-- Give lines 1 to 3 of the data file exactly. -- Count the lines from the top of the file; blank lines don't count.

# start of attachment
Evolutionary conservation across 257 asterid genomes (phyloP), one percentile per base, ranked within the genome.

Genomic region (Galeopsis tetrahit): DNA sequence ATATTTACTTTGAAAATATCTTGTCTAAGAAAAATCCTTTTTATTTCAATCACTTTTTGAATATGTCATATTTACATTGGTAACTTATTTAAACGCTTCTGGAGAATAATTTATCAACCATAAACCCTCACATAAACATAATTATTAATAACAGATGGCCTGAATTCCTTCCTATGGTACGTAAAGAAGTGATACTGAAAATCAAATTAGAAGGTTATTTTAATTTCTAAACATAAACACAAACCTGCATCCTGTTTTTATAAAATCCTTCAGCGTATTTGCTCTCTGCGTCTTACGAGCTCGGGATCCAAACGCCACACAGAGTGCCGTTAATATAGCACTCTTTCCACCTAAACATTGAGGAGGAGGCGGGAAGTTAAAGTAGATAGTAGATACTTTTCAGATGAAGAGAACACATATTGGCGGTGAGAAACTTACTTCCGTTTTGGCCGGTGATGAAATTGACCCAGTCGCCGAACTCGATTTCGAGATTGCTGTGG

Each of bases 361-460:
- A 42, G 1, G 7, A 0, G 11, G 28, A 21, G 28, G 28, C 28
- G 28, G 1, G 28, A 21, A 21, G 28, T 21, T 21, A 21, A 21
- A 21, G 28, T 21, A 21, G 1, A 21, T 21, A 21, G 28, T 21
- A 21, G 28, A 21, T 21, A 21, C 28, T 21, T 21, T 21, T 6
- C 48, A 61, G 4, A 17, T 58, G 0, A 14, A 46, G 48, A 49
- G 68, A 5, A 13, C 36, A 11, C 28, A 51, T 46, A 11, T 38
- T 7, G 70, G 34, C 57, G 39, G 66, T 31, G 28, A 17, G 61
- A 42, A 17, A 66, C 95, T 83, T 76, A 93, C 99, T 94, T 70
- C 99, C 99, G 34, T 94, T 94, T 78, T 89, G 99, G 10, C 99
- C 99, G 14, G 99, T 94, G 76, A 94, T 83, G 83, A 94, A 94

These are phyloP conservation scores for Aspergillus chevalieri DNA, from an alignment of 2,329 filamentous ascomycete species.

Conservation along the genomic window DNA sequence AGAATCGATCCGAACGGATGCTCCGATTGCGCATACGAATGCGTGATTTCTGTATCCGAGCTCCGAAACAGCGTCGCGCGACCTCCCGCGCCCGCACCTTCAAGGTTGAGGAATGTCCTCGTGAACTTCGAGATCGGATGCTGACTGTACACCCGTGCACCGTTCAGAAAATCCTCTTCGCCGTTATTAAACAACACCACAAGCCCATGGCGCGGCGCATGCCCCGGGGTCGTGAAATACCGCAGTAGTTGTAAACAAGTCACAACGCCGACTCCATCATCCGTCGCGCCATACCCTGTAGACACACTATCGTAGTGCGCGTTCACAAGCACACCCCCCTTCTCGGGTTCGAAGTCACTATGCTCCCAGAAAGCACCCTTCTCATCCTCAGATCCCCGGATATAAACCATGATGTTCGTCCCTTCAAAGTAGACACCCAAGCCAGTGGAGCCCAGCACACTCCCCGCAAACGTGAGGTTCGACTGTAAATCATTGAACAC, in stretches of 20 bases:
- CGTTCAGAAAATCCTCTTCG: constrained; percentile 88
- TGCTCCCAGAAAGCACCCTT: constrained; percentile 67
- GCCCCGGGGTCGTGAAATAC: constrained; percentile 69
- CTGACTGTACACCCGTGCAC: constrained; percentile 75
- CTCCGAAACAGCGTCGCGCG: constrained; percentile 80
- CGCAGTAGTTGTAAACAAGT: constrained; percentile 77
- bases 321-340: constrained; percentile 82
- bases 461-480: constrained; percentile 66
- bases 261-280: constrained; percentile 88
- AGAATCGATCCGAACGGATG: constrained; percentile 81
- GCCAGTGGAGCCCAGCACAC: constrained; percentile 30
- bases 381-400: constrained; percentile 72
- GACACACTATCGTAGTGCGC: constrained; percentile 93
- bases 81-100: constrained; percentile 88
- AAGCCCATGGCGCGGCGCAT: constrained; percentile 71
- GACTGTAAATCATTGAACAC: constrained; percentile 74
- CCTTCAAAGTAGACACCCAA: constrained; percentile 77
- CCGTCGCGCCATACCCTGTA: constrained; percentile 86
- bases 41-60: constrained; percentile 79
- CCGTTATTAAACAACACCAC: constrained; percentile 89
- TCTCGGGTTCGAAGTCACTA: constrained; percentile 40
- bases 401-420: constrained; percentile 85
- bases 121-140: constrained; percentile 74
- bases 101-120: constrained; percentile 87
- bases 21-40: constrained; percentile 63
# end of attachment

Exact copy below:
Evolutionary conservation across 257 asterid genomes (phyloP), one percentile per base, ranked within the genome.

Genomic region (Galeopsis tetrahit): DNA sequence ATATTTACTTTGAAAATATCTTGTCTAAGAAAAATCCTTTTTATTTCAATCACTTTTTGAATATGTCATATTTACATTGGTAACTTATTTAAACGCTTCTGGAGAATAATTTATCAACCATAAACCCTCACATAAACATAATTATTAATAACAGATGGCCTGAATTCCTTCCTATGGTACGTAAAGAAGTGATACTGAAAATCAAATTAGAAGGTTATTTTAATTTCTAAACATAAACACAAACCTGCATCCTGTTTTTATAAAATCCTTCAGCGTATTTGCTCTCTGCGTCTTACGAGCTCGGGATCCAAACGCCACACAGAGTGCCGTTAATATAGCACTCTTTCCACCTAAACATTGAGGAGGAGGCGGGAAGTTAAAGTAGATAGTAGATACTTTTCAGATGAAGAGAACACATATTGGCGGTGAGAAACTTACTTCCGTTTTGGCCGGTGATGAAATTGACCCAGTCGCCGAACTCGATTTCGAGATTGCTGTGG

Each of bases 361-460: